Andy Murray Will Continue His Comeback Next Week in Washington

WASHINGTON — Andy Murray’s comeback from a career-threatening hip injury will continue next week at the Citi Open in Washington, where he will play doubles alongside his brother, Jamie.

The Citi Open will be Andy Murray’s fourth event, and his first on a hard court, since he had a hip resurfacing operation in January. After playing doubles at Wimbledon, he expressed uncertainty about when he would compete again, but the Citi Open is under new ownership and has committed to making doubles a centerpiece.

In singles, the biggest attraction may be a women’s exhibition match involving Coco Gauff, the teenager who became a breakout star at Wimbledon. Gauff, 15, is an alternate for the Citi Open’s qualifying rounds and is unlikely to gain a spot because the entry deadline required her to use her pre-Wimbledon world ranking, No. 313.

Gauff, now ranked 143rd, reached the fourth round at Wimbledon after getting a wild card into the qualifying round, and she is ineligible to receive another one at the tour level until she turns 16 in March. In Washington, she is scheduled to appear at a kids’ day event on Saturday and play an exhibition on Sunday.

Since his comeback began, Murray — a three-time Grand Slam champion and a former No. 1 in singles — has played only grass-court doubles so far, winning his first event after the operation: the Queen’s Club Championships last month in London, where he was partnered with Feliciano López.

Murray, 32, then lost in the first round in Eastbourne, England, with Marcelo Melo, and at Wimbledon he reached the third round of mixed doubles with Serena Williams and second round of men’s with Pierre-Hugues Herbert.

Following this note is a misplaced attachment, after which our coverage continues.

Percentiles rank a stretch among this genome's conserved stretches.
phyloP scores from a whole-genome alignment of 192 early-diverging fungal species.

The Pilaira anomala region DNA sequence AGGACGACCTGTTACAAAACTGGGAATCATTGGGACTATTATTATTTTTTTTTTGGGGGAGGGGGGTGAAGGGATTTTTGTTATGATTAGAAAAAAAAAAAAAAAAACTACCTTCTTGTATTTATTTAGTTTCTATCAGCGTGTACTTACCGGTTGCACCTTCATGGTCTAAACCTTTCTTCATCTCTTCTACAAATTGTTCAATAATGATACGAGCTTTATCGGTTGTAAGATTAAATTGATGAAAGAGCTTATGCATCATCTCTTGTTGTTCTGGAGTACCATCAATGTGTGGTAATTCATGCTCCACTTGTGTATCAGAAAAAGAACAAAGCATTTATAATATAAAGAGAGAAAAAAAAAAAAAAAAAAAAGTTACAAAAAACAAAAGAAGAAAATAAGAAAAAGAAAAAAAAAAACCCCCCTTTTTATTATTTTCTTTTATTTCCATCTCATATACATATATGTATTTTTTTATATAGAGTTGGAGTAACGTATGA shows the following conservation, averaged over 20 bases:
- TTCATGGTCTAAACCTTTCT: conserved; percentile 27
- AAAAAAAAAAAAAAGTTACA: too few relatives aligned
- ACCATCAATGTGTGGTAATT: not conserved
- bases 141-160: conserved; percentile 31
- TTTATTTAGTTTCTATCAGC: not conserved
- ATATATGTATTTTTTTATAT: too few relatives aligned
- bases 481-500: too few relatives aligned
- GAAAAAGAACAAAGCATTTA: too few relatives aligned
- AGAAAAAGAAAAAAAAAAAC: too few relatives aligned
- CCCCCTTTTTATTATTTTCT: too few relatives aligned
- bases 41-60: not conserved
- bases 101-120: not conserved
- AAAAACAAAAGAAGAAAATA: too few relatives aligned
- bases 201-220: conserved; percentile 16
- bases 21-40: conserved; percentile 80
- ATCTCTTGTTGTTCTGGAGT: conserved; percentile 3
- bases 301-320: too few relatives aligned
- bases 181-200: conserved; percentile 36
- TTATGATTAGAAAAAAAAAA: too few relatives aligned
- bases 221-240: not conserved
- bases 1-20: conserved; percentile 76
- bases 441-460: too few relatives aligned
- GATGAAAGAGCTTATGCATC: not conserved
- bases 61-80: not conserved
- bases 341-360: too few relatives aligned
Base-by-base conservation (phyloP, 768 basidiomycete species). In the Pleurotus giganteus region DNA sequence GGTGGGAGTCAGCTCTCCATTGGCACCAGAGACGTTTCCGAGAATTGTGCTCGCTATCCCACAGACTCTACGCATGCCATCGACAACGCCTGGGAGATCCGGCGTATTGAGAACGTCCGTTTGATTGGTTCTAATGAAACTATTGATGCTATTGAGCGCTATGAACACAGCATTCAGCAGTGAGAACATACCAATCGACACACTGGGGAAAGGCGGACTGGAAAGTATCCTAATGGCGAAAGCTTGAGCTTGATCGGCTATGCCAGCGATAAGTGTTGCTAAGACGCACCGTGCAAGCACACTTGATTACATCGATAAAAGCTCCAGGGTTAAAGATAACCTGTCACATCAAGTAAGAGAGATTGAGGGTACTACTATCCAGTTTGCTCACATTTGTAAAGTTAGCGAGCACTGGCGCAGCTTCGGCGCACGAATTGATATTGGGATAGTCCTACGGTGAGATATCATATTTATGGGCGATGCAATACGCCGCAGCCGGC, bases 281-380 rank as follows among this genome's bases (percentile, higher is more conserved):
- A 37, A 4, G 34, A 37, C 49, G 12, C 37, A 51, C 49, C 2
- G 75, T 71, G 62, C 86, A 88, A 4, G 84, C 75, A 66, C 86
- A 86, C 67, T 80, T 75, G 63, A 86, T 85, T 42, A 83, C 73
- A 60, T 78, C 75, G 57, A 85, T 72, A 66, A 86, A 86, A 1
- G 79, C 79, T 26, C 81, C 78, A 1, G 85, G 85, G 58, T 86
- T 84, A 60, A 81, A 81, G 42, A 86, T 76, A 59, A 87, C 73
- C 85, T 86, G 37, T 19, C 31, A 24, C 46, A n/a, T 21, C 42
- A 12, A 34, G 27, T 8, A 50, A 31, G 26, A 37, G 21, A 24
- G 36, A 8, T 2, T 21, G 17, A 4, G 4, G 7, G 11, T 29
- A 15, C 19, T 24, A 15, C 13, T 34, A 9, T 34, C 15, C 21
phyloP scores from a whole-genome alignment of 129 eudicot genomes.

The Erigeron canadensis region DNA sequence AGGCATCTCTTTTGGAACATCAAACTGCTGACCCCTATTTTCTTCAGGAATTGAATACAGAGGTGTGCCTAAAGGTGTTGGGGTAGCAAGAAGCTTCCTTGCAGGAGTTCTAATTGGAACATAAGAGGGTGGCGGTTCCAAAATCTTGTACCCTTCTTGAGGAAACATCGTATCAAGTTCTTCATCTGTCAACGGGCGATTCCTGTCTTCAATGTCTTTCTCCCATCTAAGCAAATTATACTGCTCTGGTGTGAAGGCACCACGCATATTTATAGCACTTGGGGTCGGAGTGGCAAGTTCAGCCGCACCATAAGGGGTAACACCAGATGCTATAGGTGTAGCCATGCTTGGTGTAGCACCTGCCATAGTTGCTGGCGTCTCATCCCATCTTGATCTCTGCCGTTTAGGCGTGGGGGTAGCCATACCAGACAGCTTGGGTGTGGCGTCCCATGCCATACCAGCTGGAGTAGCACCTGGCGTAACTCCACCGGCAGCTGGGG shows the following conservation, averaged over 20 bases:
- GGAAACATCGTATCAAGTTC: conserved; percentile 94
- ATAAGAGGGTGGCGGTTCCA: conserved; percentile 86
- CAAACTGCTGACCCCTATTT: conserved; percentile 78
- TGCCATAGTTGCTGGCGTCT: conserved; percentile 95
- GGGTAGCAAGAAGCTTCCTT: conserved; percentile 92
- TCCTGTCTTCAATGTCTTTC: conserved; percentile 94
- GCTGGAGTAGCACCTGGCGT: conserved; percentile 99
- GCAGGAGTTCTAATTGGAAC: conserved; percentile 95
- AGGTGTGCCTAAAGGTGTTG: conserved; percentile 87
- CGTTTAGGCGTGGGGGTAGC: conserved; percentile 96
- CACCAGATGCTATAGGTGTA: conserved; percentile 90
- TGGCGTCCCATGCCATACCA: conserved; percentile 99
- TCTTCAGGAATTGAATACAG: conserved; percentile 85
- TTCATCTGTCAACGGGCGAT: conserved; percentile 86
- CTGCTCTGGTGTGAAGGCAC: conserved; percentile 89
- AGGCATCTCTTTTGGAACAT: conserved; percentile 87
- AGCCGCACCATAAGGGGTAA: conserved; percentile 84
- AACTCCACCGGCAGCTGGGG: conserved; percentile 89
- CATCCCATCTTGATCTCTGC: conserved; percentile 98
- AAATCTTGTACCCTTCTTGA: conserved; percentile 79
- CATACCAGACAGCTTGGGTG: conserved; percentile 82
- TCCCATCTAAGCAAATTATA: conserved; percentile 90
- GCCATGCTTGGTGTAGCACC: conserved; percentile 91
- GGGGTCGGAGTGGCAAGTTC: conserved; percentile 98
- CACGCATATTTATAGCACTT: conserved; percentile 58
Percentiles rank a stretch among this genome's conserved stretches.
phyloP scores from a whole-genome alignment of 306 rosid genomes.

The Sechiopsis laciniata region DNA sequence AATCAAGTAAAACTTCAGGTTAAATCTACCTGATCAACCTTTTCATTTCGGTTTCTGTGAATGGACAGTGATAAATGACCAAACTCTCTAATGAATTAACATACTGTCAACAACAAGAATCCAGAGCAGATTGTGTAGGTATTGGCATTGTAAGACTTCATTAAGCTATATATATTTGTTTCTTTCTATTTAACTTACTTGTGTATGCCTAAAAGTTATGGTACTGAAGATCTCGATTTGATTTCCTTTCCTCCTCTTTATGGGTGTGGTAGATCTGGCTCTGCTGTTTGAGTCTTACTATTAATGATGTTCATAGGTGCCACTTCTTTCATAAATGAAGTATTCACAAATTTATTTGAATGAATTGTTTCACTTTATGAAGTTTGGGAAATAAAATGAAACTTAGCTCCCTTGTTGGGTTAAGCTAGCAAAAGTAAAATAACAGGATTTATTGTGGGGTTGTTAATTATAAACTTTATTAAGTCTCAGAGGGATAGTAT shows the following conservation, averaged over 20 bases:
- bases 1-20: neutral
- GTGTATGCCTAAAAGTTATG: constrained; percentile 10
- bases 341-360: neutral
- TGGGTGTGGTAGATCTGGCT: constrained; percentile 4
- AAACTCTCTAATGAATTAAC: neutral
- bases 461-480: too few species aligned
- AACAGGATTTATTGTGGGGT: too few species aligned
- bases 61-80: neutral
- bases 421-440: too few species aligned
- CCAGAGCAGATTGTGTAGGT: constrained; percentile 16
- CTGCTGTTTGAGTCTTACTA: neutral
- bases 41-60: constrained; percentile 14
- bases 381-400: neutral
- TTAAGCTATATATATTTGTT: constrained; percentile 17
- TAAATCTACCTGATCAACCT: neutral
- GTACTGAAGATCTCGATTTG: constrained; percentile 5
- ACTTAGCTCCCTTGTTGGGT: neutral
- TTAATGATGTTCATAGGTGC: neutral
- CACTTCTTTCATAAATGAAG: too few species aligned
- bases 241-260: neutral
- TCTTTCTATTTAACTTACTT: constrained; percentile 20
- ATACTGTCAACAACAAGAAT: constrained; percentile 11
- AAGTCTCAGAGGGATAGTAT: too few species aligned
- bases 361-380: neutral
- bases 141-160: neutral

Jamie Murray, 33, has frequently played doubles with his brother and won the Australian Open and the United States Open men’s doubles events in 2016 with Bruno Soares.

“They called us and said Andy really wanted to come back to D.C., and wanted to play doubles with his brother,” said Mark Ein, the new owner of the tournament. “We’re putting a real focus on doubles at the event — it’s a terrific piece of the competition and entertainment value for fans — so we were thrilled he wanted to return.”

Murray’s decision was somewhat surprising considering a remark he made about his difficult exit from the Washington event last year. After winning a third-round singles match at 3 a.m., Murray, who was fighting persistent hip pain, dissolved into tears of gratitude over simply being physically able to compete. But when his quarterfinal match was scheduled for later the same day, he withdrew, despite the tournament director, Keely O’Brien, publicly imploring Murray to stay in the tournament.

“I hope that Andy really takes into consideration this role in his sport,” O’Brien told The Washington Post, “and as a global role model to guys and girls on the tour and kids around the world that, when things are difficult and tough and the conditions aren’t great, it’s not O.K. to just give up.”

In a Q. and A. on Instagram this year, he responded to a question about whether he would return to Washington — where O’Brien is still the director — by saying, “Probably not after the tournament director rinsed me,” and adding a laughing emoji.

The men’s doubles draw this year will feature the top 10 doubles players and an intriguing first-time pairing of singles stars: Stefanos Tsitsipas and Nick Kyrgios, two of the most distinctive, yet dissimilar, personalities on the ATP Tour.

The pairing was Ein’s idea after he heard the outspoken Kyrgios in a May interview expressing a desire to play with Tsitsipas, a creative introvert.

“Since we took over,” Ein said, “thinking about highlighting doubles and creating compelling teams to come together has been a focus of ours.”

Ein has also said that next year he would like to add mixed doubles, which are currently not played at any combined ATP-WTA events.

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